Dayton, GOP squabble over $105M in road funding

Published 10:40 am Thursday, October 27, 2016



ST. PAUL — Minnesota officials’ years-long fight over transportation funding took another turn Wednesday when Gov. Mark Dayton blamed House Republicans for blocking more than $100 million in federal funding for road and bridge repairs. Dayton said the move threatens to delay two dozen projects.

It’s another consequence of the messy end to the 2016 legislative session that adjourned without a long-term transportation package or a tax relief bill because of Dayton’s vetoes. Another bill that failed would have authorized using $105 million in federal funds on 28 transportation construction projects slated to begin next spring, including road resurfacing statewide and bridge repairs in Virginia, Winona and Bloomington.

State departments need legislative approval to spend federal money, and when the Legislature isn’t in session, that authority falls to a small group of lawmakers. But Rep. Tim Kelly, a top House Republican, blocked the state’s request to use the $105 million in a letter earlier this month, arguing that the entire Legislature should have oversight for such a large sum.

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On Wednesday, the Democratic governor called it “a senseless interruption” and urged Kelly to reconsider. Department of Transportation Commissioner Charlie Zelle said lawmakers could authorize the money early in 2017 to keep the projects on track, but he said the impasse would likely delay the start of construction.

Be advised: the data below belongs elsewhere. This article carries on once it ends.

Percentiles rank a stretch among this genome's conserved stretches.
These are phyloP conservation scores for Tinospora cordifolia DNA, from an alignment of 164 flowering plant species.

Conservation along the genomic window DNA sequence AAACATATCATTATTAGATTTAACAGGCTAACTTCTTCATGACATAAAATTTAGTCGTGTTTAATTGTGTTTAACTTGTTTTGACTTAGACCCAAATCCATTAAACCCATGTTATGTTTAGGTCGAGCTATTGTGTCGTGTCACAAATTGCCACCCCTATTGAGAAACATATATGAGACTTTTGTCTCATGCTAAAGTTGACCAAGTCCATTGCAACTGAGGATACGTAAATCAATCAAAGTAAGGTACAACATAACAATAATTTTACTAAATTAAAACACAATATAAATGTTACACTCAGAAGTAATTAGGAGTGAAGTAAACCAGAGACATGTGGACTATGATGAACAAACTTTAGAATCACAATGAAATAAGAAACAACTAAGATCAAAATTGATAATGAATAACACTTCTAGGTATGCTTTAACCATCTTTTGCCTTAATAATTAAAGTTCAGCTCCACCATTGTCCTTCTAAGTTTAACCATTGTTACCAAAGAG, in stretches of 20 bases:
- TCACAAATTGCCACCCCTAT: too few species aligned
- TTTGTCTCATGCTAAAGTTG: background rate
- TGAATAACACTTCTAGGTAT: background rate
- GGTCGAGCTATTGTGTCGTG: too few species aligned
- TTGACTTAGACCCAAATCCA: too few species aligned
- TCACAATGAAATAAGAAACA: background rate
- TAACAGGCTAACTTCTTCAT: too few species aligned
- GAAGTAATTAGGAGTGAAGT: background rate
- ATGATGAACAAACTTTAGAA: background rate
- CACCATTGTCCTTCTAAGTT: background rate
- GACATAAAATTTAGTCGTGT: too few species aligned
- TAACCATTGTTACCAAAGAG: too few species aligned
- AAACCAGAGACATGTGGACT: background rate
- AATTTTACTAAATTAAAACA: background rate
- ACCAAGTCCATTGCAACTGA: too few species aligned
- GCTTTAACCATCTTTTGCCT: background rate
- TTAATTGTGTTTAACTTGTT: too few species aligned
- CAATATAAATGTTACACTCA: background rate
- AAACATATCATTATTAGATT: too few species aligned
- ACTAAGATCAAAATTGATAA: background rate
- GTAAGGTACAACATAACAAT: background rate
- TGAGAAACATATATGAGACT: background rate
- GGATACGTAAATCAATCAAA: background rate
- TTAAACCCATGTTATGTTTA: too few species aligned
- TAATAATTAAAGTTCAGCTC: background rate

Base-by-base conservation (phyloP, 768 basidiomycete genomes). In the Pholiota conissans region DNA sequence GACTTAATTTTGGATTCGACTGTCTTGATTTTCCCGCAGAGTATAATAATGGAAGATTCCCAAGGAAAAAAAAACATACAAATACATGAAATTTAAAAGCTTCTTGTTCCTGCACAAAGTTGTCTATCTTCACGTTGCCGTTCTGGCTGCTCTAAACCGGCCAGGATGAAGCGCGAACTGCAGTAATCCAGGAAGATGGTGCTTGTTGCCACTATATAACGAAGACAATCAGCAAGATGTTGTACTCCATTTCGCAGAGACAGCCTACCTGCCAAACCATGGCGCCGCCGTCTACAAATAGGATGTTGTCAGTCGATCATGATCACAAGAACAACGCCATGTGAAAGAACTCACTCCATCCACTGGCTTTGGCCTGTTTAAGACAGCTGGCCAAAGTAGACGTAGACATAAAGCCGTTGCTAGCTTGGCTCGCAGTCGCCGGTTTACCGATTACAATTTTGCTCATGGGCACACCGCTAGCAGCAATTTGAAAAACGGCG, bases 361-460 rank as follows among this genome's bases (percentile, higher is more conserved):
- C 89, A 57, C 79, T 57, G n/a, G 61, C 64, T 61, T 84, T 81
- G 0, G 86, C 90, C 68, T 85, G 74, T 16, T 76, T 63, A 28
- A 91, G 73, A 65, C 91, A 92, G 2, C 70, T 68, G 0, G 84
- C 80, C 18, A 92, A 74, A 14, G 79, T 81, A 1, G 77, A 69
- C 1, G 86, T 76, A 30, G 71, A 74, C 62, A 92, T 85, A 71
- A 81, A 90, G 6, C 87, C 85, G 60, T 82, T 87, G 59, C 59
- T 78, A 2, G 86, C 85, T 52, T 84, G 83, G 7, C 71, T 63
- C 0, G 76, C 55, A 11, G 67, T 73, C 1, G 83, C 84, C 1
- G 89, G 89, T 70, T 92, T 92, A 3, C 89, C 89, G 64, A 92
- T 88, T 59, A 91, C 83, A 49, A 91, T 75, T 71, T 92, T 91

“Here we’ve got transportation projects that they (lawmakers) are just sitting on and preventing from going ahead because of their own failure to act responsibly during the legislative session,” Dayton said.



The clash is part of an ongoing struggle between Dayton’s administration, which has tried to move forward with its own project schedules based on studies of need, and lawmakers who believe they should take a more direct role in determining which roads and bridges are funded.

In his letter denying the federal funding, Kelly wrote that “these funds have always been a direct appropriation by the Legislature.”

“This would be unprecedented for the Legislature to give up this oversight authority, especially for this large of an expenditure,” Kelly wrote.

Asking lawmakers to unleash federal funds is routine when the Legislature isn’t in session. Although Kelly blocked the road funding, he and other lawmakers on the committee making such decisions allowed the state to spend more than $43 million in other federal dollars in other areas.

Republican House Speaker Kurt Daudt said the funds don’t need to be unleashed this year. He accused Dayton of trying to shift attention away from the state’s rising health care costs.